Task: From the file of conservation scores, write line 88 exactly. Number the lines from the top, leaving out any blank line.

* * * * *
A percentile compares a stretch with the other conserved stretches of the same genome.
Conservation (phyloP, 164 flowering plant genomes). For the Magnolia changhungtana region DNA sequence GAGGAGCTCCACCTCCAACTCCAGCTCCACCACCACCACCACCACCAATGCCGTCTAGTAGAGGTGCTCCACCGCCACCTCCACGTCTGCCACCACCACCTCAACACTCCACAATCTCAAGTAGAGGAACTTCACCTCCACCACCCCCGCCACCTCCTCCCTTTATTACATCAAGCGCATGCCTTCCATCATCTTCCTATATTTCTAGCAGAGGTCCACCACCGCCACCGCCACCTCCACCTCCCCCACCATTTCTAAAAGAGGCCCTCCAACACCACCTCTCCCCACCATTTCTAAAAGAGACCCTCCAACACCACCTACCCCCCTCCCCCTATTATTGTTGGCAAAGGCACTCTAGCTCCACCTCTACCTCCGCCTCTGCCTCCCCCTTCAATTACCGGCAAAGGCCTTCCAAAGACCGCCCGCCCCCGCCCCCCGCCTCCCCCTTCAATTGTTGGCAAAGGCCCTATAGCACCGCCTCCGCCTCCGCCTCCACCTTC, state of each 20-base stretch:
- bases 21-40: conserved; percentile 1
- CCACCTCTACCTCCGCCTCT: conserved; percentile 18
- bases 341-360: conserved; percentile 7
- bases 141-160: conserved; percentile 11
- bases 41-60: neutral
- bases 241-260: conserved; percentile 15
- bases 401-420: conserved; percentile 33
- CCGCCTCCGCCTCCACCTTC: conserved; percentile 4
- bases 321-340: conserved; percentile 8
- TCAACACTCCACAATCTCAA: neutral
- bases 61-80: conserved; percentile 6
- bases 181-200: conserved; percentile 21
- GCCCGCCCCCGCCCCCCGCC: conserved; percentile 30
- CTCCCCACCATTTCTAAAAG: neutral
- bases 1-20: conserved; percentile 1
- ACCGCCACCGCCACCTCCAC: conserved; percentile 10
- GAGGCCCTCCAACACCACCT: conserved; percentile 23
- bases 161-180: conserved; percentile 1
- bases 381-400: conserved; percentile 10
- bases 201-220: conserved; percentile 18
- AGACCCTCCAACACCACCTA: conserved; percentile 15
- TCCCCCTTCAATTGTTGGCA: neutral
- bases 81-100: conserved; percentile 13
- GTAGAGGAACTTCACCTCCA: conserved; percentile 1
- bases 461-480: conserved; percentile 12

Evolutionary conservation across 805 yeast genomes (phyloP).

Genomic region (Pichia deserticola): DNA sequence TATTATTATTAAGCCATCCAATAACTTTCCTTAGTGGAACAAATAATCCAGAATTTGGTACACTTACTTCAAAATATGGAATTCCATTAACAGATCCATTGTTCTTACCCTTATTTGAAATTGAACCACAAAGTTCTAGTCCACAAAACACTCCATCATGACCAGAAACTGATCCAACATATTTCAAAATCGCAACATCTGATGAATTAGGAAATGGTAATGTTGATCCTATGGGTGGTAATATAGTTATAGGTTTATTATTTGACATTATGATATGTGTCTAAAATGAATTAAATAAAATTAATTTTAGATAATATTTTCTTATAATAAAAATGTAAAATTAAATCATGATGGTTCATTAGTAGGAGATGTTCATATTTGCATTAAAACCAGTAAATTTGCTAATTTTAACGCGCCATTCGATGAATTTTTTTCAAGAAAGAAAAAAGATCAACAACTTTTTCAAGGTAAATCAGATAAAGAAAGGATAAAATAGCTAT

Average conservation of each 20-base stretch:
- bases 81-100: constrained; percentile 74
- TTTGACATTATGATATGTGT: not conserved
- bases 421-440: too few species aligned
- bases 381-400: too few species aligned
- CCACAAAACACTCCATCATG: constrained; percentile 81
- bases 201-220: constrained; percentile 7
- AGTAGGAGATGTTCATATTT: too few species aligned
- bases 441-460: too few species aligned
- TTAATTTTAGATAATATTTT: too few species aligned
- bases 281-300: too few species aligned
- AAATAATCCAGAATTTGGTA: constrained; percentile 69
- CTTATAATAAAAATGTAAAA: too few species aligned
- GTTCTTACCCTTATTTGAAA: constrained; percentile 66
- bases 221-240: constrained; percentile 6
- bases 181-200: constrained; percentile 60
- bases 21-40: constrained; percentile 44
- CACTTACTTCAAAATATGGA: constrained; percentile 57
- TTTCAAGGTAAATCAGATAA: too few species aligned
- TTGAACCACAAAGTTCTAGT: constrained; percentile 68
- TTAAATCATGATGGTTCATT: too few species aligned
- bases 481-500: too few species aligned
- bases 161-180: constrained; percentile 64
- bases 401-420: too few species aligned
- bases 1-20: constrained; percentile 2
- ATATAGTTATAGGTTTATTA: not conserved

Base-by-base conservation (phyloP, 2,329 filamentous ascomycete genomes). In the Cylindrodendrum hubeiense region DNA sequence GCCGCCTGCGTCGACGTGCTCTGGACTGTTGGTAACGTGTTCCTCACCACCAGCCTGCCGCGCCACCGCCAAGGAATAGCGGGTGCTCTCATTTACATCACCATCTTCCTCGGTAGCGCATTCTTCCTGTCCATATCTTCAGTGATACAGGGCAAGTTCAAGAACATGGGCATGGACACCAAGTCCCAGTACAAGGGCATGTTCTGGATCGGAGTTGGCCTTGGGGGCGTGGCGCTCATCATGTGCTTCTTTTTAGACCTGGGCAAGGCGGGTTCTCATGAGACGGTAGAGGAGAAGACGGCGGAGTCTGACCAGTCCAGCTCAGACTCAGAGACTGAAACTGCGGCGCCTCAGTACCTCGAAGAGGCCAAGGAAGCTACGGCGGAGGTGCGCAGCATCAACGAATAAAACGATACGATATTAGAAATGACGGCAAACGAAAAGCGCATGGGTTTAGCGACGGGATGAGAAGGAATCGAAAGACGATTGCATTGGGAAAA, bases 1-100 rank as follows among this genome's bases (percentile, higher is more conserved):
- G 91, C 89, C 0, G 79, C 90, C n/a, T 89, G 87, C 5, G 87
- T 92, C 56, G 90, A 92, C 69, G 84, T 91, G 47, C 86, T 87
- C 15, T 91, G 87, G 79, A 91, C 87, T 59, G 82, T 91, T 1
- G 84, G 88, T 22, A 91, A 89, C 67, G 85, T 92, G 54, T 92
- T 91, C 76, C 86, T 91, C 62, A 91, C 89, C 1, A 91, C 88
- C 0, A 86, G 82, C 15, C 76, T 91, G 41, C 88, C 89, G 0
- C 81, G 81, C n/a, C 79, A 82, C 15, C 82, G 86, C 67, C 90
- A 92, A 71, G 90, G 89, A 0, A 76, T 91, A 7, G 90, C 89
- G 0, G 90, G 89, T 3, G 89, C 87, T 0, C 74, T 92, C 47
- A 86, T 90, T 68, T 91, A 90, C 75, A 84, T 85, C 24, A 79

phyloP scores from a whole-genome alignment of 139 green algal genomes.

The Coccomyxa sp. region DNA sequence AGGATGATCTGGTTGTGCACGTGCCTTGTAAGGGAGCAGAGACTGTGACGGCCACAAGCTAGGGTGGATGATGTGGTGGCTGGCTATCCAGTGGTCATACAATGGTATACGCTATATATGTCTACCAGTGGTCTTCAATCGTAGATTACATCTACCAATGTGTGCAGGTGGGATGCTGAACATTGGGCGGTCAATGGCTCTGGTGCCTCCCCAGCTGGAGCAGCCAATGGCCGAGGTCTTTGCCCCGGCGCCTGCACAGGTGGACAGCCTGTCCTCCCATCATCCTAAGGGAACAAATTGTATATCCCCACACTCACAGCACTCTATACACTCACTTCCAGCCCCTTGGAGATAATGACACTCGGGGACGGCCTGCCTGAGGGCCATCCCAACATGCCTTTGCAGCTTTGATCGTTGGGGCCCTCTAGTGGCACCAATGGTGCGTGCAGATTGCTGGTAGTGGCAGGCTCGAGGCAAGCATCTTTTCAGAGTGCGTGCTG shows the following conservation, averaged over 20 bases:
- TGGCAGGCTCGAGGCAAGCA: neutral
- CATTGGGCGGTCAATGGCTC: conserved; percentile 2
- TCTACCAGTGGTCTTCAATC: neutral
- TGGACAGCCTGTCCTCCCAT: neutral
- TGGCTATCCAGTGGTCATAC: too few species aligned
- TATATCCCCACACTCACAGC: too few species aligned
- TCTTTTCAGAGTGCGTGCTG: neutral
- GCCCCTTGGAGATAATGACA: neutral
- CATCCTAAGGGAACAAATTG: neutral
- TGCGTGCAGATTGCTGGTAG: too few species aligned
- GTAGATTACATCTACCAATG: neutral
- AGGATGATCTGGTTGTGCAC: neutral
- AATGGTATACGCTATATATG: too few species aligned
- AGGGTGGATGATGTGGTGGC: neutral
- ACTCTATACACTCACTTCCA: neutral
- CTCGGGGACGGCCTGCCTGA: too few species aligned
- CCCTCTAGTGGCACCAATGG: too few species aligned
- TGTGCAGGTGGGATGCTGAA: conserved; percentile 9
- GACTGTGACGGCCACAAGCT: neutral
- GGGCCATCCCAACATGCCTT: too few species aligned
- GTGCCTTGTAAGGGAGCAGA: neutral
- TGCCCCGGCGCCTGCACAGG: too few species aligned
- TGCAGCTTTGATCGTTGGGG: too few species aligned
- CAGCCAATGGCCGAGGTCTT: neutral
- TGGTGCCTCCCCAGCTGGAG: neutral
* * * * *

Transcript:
- GGGCCATCCCAACATGCCTT: too few species aligned